If you know me in real life, you likely know this truth.
I often get lost when I’m driving.
I am okay at reading directions, yes. And I am okay at following directions. But it takes me a long to graduate from absolutely needing directions to not needing them and, thus, feeling comfortable within new destinations.
I don’t naturally have that “sense” that good drivers have, the one that whispers in their subconscious, telling them “I know where I am and, thus, can find where I need to go” even though they may be in a place where they don’t exactly know where they are.
My husband is one of those drivers. He pays attention to his surroundings all the time, even when he’s a passenger in a car. So when he drives somewhere and accidentally makes a wrong turn, he can usually figure out how to get where he wants to go just based off of memory and that “sense,” you know, the one good drivers have.
I wasn’t born with that sense.
I’ve known this for a long time but I don’t think I’ve ever made it a point to process this fact until last month. I was driving somewhere at the time. I had driven to this place at least five times. And I’d been driven, as a passenger in a car, to this place over 30 times, at least.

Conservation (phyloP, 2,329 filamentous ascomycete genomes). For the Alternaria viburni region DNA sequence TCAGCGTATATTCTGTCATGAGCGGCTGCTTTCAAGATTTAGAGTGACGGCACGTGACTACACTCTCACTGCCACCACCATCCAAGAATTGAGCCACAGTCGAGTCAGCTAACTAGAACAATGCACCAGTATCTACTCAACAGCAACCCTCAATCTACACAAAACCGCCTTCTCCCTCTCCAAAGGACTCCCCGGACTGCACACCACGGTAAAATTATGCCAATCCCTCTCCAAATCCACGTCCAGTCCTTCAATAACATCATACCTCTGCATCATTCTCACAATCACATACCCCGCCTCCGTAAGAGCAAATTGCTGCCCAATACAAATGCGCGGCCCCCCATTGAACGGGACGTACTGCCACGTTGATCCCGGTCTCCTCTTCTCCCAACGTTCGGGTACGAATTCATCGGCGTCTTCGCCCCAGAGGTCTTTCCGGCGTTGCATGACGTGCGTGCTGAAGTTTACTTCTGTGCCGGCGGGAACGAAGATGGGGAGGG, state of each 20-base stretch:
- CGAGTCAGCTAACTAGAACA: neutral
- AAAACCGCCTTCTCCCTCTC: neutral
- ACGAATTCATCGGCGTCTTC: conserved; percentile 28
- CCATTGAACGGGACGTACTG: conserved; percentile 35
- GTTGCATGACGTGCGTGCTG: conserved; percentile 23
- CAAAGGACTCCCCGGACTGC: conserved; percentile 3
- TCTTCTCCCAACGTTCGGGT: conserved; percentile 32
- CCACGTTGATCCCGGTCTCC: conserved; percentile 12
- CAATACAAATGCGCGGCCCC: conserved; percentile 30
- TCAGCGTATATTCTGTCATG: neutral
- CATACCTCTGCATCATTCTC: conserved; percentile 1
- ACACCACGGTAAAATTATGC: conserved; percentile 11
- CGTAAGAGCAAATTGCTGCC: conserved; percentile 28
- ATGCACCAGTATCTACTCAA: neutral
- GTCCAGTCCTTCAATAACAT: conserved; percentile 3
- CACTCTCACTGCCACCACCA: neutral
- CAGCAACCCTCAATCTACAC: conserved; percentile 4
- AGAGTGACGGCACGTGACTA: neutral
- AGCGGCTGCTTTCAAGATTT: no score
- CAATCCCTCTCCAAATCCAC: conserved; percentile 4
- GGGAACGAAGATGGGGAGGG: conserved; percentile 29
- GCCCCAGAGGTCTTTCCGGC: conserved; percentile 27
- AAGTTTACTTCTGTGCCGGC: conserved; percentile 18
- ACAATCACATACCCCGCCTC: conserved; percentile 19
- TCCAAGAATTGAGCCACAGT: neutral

Though, when I got in the car on this day to drive to this place I should have known, I needed directions. So I used my GPS and as is usual, at this one turn, the same turn as the other five times I traveled to this place, I got lost.
My GPS tried getting me back on track, but it failed.
So there I was in a place that felt both familiar and not familiar at the same time. And I kept telling myself, “I know this place. I’ve seen this street. I think.” I had seen that street and been to that place, though, connecting it all in my brain felt impossible.
I realized then why this always happens to me. When I am driving, I don’t focus as much on trying to make those kinds of connections that would help me on future trips. I focus on the road, yes, and my traveling speed, yes, and what my GPS tells me, yes. But I rarely move beyond that information to make the kinds of overarching placement connections that good drivers make. Instead of doing that mental work, I live in the moment, driving to the “music” of my navigation, doing as she says all while focusing on other things that make my drive enjoyable. Make sense? So, when driving I may see a pretty building and I’ll internalize that and think, “Oh, how pretty!” And I’ll turn down that road with the street sign in front of the building but all the while, I’m not just looking at the sign but at the building too and how I feel in seeing it. So when I’m back in that place, say a week later, it’s the building that I’ll remember first and then hopefully the sign, too.